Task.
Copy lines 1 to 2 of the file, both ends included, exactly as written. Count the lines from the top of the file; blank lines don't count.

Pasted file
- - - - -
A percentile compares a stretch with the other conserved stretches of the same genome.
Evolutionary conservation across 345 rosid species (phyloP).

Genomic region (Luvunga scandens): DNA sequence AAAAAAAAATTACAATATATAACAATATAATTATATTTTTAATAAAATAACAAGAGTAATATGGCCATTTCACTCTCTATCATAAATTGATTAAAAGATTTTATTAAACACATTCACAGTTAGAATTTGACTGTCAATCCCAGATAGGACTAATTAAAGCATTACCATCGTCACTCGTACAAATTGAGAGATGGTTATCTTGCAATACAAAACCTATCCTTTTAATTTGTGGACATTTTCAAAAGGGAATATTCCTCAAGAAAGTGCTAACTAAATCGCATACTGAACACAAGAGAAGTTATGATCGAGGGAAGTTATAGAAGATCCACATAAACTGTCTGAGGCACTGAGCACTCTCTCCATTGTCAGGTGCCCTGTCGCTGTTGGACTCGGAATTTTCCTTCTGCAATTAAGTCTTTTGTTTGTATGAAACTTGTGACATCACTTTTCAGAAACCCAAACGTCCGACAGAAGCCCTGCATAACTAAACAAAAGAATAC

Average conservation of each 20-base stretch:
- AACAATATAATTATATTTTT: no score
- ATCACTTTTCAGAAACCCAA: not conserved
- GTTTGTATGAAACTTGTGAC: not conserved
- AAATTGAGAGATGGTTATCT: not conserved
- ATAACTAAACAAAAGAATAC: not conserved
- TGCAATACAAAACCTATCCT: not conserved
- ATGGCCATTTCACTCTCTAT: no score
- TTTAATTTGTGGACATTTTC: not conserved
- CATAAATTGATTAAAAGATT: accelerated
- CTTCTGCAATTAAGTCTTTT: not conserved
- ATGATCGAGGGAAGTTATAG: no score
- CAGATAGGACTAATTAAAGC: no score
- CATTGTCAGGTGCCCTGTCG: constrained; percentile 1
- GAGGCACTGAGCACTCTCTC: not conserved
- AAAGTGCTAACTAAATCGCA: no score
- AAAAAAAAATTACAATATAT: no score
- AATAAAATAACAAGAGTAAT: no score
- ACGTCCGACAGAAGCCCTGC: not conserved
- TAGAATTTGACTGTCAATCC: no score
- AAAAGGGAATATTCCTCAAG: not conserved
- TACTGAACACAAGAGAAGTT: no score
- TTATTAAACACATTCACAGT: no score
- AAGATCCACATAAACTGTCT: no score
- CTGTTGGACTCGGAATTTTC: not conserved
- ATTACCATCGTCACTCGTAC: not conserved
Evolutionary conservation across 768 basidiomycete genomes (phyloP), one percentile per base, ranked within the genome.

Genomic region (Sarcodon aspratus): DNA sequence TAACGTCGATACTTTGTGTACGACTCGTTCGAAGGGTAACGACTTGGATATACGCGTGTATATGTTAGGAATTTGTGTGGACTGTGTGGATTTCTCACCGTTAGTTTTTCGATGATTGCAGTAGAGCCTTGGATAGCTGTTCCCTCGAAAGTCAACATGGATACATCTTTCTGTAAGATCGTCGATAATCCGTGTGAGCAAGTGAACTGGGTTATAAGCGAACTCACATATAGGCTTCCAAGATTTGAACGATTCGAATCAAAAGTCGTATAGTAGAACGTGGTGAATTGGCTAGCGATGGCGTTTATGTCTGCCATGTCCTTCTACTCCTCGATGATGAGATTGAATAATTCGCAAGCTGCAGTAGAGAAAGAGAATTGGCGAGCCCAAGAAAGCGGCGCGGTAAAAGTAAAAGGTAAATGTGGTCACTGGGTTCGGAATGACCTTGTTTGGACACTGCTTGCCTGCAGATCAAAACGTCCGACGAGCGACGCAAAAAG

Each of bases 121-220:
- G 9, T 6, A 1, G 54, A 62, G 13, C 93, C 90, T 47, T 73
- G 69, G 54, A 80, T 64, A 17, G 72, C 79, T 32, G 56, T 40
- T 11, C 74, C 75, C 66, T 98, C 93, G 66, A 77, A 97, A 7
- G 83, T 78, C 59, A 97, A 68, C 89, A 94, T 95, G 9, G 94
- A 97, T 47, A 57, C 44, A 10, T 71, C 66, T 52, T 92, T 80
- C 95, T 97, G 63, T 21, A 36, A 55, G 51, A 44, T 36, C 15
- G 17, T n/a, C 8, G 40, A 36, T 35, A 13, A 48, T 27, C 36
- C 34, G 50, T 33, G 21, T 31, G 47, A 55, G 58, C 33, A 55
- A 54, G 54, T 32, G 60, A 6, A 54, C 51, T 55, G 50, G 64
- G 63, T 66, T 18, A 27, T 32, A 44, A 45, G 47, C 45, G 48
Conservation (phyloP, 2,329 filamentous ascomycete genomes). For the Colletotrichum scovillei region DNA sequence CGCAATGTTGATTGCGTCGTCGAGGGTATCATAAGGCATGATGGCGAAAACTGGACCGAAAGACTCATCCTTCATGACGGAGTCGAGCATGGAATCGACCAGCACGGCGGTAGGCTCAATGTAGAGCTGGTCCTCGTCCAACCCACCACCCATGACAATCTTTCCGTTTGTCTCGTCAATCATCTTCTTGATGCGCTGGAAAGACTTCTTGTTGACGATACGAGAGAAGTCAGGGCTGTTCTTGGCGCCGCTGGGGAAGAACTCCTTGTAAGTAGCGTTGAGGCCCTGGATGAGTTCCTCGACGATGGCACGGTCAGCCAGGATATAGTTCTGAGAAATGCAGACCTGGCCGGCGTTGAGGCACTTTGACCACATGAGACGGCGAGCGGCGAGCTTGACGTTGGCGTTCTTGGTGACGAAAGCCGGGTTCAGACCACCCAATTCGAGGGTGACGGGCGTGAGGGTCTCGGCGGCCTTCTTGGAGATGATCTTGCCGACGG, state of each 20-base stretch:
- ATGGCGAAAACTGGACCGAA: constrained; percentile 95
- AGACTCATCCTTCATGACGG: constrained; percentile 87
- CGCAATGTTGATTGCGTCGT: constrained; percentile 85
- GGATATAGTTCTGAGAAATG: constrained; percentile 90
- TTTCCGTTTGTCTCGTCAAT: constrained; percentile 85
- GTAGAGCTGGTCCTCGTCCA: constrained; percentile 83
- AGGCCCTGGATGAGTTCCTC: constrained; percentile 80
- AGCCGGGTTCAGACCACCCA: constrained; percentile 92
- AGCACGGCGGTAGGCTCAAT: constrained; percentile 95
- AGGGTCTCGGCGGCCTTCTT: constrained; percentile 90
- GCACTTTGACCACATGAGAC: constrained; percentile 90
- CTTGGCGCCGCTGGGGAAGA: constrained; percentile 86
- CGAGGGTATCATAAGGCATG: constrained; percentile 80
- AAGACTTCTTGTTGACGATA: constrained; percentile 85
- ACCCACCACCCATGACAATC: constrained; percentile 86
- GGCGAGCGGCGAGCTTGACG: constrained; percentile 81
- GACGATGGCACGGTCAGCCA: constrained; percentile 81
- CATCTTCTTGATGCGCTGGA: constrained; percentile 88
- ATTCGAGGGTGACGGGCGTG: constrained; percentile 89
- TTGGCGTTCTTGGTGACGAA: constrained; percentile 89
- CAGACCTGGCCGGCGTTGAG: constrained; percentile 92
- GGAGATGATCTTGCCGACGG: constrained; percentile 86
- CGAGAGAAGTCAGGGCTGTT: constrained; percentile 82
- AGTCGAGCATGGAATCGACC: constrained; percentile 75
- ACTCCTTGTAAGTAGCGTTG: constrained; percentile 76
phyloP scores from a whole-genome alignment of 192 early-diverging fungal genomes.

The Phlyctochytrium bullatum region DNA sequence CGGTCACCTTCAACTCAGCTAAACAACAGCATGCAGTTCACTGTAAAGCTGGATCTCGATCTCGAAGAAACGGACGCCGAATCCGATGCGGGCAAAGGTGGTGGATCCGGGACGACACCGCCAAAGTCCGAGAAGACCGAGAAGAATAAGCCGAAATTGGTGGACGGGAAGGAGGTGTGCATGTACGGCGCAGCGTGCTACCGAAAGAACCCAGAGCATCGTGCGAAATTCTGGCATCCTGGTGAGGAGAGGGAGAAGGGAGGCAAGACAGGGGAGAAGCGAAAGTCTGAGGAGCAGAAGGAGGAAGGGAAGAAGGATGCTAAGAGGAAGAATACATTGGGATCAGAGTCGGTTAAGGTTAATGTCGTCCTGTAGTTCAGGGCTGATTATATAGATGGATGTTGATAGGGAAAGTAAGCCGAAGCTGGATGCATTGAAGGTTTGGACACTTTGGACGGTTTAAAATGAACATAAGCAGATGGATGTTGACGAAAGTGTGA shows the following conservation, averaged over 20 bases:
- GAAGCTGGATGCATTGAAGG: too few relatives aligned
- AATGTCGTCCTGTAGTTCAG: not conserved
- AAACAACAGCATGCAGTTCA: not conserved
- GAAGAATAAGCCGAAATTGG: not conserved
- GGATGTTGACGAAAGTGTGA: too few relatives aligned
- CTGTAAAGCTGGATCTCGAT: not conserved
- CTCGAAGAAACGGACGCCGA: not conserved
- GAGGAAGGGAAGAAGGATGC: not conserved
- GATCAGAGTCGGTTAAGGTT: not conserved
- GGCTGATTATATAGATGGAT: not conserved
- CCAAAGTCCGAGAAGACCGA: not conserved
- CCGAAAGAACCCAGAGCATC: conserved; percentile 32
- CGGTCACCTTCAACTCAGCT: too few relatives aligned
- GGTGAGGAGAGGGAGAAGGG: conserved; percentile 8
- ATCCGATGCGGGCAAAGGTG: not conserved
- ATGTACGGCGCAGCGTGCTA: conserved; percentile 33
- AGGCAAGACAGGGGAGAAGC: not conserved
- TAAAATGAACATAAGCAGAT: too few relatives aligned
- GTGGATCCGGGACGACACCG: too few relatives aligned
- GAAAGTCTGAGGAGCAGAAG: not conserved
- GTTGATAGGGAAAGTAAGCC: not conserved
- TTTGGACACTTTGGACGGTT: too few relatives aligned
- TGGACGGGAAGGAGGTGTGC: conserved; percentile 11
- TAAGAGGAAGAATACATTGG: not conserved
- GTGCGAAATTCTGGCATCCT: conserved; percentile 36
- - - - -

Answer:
A percentile compares a stretch with the other conserved stretches of the same genome.
Evolutionary conservation across 345 rosid species (phyloP).